Tracks around the country need to offer either free admission or a very cheap price for general admission. The die-hard fans don’t care if they are in a box, or in luxury suites. They want to be around the paddock and the apron so free/cheap admission is an easy draw for them. What about the everyday family, or the group of friends looking for something to do on a weekend? This is where some tracks fail miserably. Offer special days with free admission, free programs, $1 food or drink specials. Don’t make them break the bank before they even get to the betting window.
I remember several years ago Churchill offering family type days with bands in the infield, games for kids, and other family friendly activities. Some tracks do ok in this department, but it should be a given at ANY track to get on track attendance up. Look at the recent success with night racing at Churchill Downs. These nights consistently have beaten on track attendance for big days at CD like Foster and Clark day. If you offer a good product, even if they aren’t “horse fans” they will show up…and spend money. Guaranteed money for alcohol and food sales, but they will also bet money that the track would have never seen in on track handle.
For sports fans in general, who do like luxury, offer more competitive rewards similar to what casinos are offering. Don’t keep this just to the high rollers or die hard gamblers. Give reason to entice the moderate gamblers who regularly visit casinos. Comps work wonders! Here in Louisville, you can go to the casino across the bridge any time and it’s packed. Find offers and incentives to draw some of that crowd away from time to time.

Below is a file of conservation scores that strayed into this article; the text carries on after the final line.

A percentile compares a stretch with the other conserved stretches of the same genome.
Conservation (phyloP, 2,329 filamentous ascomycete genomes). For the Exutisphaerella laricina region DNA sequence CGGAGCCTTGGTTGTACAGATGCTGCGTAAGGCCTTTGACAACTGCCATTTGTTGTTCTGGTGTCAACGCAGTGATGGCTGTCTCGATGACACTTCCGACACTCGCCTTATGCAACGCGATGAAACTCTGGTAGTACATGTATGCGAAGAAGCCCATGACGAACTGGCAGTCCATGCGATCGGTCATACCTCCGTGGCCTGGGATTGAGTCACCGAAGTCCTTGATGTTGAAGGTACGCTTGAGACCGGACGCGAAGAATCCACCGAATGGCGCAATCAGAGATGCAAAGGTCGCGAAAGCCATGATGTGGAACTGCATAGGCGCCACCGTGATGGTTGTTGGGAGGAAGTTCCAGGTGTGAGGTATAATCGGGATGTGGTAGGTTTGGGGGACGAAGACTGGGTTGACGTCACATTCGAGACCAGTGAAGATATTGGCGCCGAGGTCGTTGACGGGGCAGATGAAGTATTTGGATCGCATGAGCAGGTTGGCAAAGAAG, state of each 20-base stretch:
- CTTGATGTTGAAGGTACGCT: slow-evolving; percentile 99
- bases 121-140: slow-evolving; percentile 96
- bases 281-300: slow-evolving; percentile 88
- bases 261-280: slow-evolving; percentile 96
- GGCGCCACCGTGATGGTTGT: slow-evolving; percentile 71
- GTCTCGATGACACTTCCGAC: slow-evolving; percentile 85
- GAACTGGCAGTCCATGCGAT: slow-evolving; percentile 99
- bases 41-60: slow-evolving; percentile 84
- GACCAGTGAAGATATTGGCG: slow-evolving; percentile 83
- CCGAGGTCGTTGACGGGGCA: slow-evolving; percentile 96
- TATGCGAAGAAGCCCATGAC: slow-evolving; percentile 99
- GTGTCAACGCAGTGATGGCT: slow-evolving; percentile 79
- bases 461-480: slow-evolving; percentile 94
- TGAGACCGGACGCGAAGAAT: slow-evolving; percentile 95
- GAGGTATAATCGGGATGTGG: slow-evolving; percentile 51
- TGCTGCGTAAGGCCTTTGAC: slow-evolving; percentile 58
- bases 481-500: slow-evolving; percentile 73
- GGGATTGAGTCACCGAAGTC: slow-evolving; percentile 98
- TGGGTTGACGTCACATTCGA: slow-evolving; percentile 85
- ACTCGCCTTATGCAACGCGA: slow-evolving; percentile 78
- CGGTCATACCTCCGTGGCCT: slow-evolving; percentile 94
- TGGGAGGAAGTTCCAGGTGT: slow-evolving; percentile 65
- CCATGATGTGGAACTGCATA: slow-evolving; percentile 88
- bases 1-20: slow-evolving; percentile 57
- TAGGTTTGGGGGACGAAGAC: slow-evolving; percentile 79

More fan giveaways. Most of the diehards love the horse first, bobble-heads!!! Posters!!!! T shirts!!!! Give people a reason to show up at the track!!!
Joe DePaolo, as mentioned earlier, is part of the HRN Fraternity. He writes an incredible blog on New York racing, He also writes and records podcasts for the Breeders' Cup, which can be found at thebreederscupclassic.com. Joe also serves as a twice-weekly correspondent on "The Fast Track with Steve Bortstein," which airs on Fox Sports afilliate KCQL, AM 1340 New Mexico.
A lot of racing's problems can be tied to really poor marketing. I've never been able to figure out why the sport isn't more popular than it is. People love animals. People love puzzles. People love to spend time outdoors. And people love to gamble, especially on games that involve skill, like poker. The marketers of this sport absolutely must do a better job of reminding people that racing is the only game that offers all of these things.